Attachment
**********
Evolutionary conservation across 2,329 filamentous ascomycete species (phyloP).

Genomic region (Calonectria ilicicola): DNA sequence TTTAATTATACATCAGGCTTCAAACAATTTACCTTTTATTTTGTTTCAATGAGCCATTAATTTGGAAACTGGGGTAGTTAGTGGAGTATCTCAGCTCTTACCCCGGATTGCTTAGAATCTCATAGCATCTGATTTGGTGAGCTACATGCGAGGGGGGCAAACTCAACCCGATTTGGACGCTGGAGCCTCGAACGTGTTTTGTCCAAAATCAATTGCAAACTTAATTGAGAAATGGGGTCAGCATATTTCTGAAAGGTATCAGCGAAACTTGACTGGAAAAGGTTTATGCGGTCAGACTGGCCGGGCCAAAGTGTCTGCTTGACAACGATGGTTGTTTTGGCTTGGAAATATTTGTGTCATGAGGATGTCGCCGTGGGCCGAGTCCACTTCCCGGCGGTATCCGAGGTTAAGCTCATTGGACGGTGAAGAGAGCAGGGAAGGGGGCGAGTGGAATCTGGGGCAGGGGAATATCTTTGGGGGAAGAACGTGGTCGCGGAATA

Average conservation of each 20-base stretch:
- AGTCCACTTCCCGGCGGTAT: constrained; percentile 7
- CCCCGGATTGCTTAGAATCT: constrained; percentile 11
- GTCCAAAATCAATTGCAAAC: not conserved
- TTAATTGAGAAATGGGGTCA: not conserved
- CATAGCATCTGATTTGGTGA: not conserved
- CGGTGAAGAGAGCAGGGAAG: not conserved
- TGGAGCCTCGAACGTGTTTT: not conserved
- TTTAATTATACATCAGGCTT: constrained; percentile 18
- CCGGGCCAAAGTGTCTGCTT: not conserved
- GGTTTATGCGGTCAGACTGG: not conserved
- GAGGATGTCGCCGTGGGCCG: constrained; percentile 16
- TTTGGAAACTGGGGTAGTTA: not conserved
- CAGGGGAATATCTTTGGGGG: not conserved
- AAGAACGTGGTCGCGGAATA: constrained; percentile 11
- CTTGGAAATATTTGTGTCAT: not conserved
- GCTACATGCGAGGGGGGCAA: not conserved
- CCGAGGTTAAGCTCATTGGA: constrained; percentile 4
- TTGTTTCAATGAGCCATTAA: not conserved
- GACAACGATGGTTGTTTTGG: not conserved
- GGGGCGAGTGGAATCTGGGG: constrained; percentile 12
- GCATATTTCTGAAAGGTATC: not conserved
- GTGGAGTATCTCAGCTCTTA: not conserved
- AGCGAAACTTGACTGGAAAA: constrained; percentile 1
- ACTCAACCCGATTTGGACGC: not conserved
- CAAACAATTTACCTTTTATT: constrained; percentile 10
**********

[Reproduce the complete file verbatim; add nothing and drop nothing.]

Evolutionary conservation across 2,329 filamentous ascomycete species (phyloP).

Genomic region (Calonectria ilicicola): DNA sequence TTTAATTATACATCAGGCTTCAAACAATTTACCTTTTATTTTGTTTCAATGAGCCATTAATTTGGAAACTGGGGTAGTTAGTGGAGTATCTCAGCTCTTACCCCGGATTGCTTAGAATCTCATAGCATCTGATTTGGTGAGCTACATGCGAGGGGGGCAAACTCAACCCGATTTGGACGCTGGAGCCTCGAACGTGTTTTGTCCAAAATCAATTGCAAACTTAATTGAGAAATGGGGTCAGCATATTTCTGAAAGGTATCAGCGAAACTTGACTGGAAAAGGTTTATGCGGTCAGACTGGCCGGGCCAAAGTGTCTGCTTGACAACGATGGTTGTTTTGGCTTGGAAATATTTGTGTCATGAGGATGTCGCCGTGGGCCGAGTCCACTTCCCGGCGGTATCCGAGGTTAAGCTCATTGGACGGTGAAGAGAGCAGGGAAGGGGGCGAGTGGAATCTGGGGCAGGGGAATATCTTTGGGGGAAGAACGTGGTCGCGGAATA

Average conservation of each 20-base stretch:
- AGTCCACTTCCCGGCGGTAT: constrained; percentile 7
- CCCCGGATTGCTTAGAATCT: constrained; percentile 11
- GTCCAAAATCAATTGCAAAC: not conserved
- TTAATTGAGAAATGGGGTCA: not conserved
- CATAGCATCTGATTTGGTGA: not conserved
- CGGTGAAGAGAGCAGGGAAG: not conserved
- TGGAGCCTCGAACGTGTTTT: not conserved
- TTTAATTATACATCAGGCTT: constrained; percentile 18
- CCGGGCCAAAGTGTCTGCTT: not conserved
- GGTTTATGCGGTCAGACTGG: not conserved
- GAGGATGTCGCCGTGGGCCG: constrained; percentile 16
- TTTGGAAACTGGGGTAGTTA: not conserved
- CAGGGGAATATCTTTGGGGG: not conserved
- AAGAACGTGGTCGCGGAATA: constrained; percentile 11
- CTTGGAAATATTTGTGTCAT: not conserved
- GCTACATGCGAGGGGGGCAA: not conserved
- CCGAGGTTAAGCTCATTGGA: constrained; percentile 4
- TTGTTTCAATGAGCCATTAA: not conserved
- GACAACGATGGTTGTTTTGG: not conserved
- GGGGCGAGTGGAATCTGGGG: constrained; percentile 12
- GCATATTTCTGAAAGGTATC: not conserved
- GTGGAGTATCTCAGCTCTTA: not conserved
- AGCGAAACTTGACTGGAAAA: constrained; percentile 1
- ACTCAACCCGATTTGGACGC: not conserved
- CAAACAATTTACCTTTTATT: constrained; percentile 10